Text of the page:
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Defeat Of The Saracens By Charles Martel, A.D. 732.

Edward Gibbon was an outstanding historian who also wrote on the conflict between Christians and Mohammedans in western Europe. Hereunder a passage on the Battle of Poitiers written by him. 

The arms of Abderame were not less successful on the side of the ocean. He passed without opposition the Garonne and Dordogne, which unite their waters in the Gulf of Bourdeaux. The victorious Saracen overran the provinces of Aquitain, whose Gallic names are disguised, rather than lost, in the modern appellations of Perigord, Saintonge, and Poitou: his standards were planted on the walls, or at least before the gates, of Tours and of Sens; and his detachments overspread the kingdom of Burgundy as far as the well-known cities of Lyons and Besancon. A victorious line of march had been prolonged above a thousand miles from the rock of Gibraltar to the banks of the Loire; the repetition of an equal space would have carried the Saracens to the confines of Poland and the Highlands of Scotland; the Rhine is not more impassable than the Nile or Euphrates, and the Arabian fleet might have sailed without a naval combat into the mouth of the Thames. Perhaps the interpretation of the Koran would now be taught in the schools of Oxford, and her pulpits might demonstrate to a circumcised people the sanctity and truth of the revelation of Mahomet.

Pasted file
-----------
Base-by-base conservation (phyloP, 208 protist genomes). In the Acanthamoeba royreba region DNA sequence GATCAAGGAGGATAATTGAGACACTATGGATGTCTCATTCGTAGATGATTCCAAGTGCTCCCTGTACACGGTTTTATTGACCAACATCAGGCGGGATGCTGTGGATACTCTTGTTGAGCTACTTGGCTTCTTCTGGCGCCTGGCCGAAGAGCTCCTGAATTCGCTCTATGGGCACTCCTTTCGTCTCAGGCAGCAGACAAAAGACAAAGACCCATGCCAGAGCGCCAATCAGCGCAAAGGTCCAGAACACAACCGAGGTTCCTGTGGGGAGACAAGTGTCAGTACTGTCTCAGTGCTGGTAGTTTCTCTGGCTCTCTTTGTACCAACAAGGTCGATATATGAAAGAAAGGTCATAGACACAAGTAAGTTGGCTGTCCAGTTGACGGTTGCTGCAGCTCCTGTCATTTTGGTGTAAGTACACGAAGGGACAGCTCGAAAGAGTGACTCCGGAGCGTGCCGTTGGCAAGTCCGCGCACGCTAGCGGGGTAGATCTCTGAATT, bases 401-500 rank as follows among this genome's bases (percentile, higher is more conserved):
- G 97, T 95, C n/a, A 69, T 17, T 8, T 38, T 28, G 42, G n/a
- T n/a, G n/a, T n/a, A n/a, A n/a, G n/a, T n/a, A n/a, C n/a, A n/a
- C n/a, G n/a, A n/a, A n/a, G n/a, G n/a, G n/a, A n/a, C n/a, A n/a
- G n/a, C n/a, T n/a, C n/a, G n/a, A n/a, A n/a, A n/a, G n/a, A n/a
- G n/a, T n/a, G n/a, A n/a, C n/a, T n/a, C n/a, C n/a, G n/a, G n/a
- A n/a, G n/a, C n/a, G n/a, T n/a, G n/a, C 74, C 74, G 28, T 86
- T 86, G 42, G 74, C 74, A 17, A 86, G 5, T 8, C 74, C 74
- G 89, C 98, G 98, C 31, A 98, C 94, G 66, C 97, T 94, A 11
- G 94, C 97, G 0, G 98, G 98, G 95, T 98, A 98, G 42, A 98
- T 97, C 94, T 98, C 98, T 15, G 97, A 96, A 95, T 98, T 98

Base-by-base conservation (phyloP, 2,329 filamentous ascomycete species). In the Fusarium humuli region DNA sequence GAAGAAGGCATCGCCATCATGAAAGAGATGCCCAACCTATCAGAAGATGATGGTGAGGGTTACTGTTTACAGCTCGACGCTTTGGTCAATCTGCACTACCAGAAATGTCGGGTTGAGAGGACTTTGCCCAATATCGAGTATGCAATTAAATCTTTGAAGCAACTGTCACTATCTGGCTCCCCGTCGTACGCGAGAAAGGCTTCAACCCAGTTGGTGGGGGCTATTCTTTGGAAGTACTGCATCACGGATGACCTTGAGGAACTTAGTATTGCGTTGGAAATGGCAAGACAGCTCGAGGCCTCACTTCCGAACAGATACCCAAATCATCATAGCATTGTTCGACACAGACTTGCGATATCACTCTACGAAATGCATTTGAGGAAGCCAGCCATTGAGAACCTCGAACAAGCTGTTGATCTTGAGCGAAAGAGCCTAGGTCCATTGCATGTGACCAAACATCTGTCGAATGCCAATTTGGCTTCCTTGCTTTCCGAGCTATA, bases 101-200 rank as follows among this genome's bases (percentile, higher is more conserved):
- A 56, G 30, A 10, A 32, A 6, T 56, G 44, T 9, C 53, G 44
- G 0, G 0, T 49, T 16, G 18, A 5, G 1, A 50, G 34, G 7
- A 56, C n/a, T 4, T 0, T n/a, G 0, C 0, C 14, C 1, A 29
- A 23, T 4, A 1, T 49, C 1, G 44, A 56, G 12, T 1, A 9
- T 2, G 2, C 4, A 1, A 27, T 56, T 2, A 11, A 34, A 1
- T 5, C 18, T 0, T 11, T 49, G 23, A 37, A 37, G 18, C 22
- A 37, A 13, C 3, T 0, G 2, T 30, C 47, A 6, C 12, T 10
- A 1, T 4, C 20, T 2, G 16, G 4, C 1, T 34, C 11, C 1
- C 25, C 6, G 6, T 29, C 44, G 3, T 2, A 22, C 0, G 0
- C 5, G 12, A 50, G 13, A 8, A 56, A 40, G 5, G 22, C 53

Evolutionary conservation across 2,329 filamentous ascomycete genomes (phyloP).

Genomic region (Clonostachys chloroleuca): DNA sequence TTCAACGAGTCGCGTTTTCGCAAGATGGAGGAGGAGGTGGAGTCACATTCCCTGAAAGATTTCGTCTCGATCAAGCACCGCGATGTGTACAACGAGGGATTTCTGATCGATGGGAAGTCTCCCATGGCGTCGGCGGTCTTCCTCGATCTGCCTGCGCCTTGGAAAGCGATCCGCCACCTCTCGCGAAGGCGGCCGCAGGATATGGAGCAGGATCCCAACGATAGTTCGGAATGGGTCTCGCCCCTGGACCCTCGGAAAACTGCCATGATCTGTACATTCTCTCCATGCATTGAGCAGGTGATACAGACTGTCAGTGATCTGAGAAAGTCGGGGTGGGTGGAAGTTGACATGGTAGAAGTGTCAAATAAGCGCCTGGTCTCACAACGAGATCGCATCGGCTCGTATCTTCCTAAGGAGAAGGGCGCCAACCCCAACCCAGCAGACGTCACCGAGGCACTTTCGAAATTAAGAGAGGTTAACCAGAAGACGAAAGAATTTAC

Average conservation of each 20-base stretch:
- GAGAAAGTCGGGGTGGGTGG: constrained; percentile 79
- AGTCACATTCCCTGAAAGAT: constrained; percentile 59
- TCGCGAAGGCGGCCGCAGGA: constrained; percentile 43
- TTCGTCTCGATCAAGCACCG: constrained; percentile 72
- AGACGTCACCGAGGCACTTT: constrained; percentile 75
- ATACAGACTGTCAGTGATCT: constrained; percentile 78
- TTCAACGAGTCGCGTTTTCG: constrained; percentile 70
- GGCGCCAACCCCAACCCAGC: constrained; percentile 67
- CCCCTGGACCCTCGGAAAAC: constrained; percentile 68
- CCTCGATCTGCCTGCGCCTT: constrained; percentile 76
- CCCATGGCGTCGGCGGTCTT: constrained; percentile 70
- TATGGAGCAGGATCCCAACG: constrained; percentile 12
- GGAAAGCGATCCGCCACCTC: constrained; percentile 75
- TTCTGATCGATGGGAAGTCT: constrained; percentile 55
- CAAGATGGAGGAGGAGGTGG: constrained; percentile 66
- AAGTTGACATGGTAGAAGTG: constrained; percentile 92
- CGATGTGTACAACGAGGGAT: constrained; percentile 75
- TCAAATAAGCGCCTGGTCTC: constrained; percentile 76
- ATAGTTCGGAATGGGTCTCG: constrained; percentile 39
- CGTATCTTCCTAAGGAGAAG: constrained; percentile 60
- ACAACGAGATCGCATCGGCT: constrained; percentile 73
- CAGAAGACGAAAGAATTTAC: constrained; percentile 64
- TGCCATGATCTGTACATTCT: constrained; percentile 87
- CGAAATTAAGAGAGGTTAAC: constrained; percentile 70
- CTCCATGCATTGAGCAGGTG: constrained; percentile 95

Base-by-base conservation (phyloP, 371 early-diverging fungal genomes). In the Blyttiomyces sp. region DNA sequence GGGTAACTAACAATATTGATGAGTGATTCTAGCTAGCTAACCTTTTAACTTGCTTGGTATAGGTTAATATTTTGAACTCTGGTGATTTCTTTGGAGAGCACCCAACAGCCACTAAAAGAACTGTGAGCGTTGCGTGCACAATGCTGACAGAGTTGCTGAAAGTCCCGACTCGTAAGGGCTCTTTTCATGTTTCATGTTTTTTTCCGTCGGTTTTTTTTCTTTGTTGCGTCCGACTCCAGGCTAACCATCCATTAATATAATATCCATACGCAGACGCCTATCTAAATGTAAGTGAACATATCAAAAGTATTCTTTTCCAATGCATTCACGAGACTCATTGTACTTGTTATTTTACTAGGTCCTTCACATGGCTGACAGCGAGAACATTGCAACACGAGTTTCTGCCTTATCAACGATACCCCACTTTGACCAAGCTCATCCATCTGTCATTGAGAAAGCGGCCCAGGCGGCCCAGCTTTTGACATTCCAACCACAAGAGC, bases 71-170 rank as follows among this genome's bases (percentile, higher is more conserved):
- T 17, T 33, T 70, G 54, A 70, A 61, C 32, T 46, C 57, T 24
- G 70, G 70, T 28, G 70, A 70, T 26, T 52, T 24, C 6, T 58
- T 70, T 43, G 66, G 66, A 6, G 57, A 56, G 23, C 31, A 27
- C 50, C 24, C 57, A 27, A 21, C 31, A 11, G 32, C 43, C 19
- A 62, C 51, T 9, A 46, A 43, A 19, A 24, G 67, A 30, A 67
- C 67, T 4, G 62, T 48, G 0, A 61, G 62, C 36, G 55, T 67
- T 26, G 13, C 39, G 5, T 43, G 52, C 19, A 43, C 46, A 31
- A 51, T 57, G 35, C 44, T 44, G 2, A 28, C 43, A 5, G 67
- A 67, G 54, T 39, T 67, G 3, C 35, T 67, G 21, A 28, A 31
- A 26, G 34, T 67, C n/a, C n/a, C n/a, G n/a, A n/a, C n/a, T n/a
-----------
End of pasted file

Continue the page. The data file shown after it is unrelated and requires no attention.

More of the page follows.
From such calamities was Christendom delivered by the genius and fortune of one man. Charles, the illegitimate son of the elder Pepin, was content with the titles of mayor or duke of the Franks; but he deserved to become the father of a line of kings. We have long heard of the name and conquests of the Arabs: we were apprehensive of their attack from the East; they have now conquered Spain, and invade our country on the side of the West. No sooner had he collected his forces, than he sought and found the enemy in the centre of France, between Tours and Poitiers. His well-conducted march was covered with a range of hills, and Abderame appears to have been surprised by his unexpected presence. The nations of Asia, Africa, and Europe, advanced with equal ardour to an encounter which would change the history of the world. In the six first days of desultory combat, the horsemen and archers of the East maintained their advantage: but in the closer onset of the seventh day, the Orientals were oppressed by the strength and stature of the Germans, who, with stout hearts and iron hands, asserted the civil and religious freedom of their posterity. The epithet of Martel, the Hammer, which has been added to the name of Charles, is expressive of his weighty and irresistible strokes: the valour of Eudes was excited by resentment and emulation; and their companions, in the eye of history, are the true Peers and Paladins of French chivalry. After a bloody field, in which Abderame was slain, the Saracens, in the close of the evening, retired to their camp. In the disorder and despair of the night, the various tribes of Yemen and Damascus, of Africa and Spain, were provoked to turn their arms against each other: the remains of their host were suddenly dissolved, and each emir consulted his safety by a hasty and separate retreat. At the dawn of the day, the stillness of a hostile camp was suspected by the victorious Christians: on the report of their spies, they ventured to explore the riches of the vacant tents; but if we except some celebrated relics, a small portion of the spoil was restored to the innocent and lawful owners. The joyful tidings were soon diffused over the Catholic world, and the monks of Italy could affirm and believe that three hundred and fifty, or three hundred and seventy-five, thousand of the Mahometans had been crushed by the hammer of Charles, while no more than fifteen hundred Christians were slain in the field of Tours. Yet the victory of the Franks was complete and final; Aquitain was recovered by the arms of Eudes; the Arabs never resumed the conquest of Gaul, and they were soon driven beyond the Pyrenees by Charles Martel and his valiant race.

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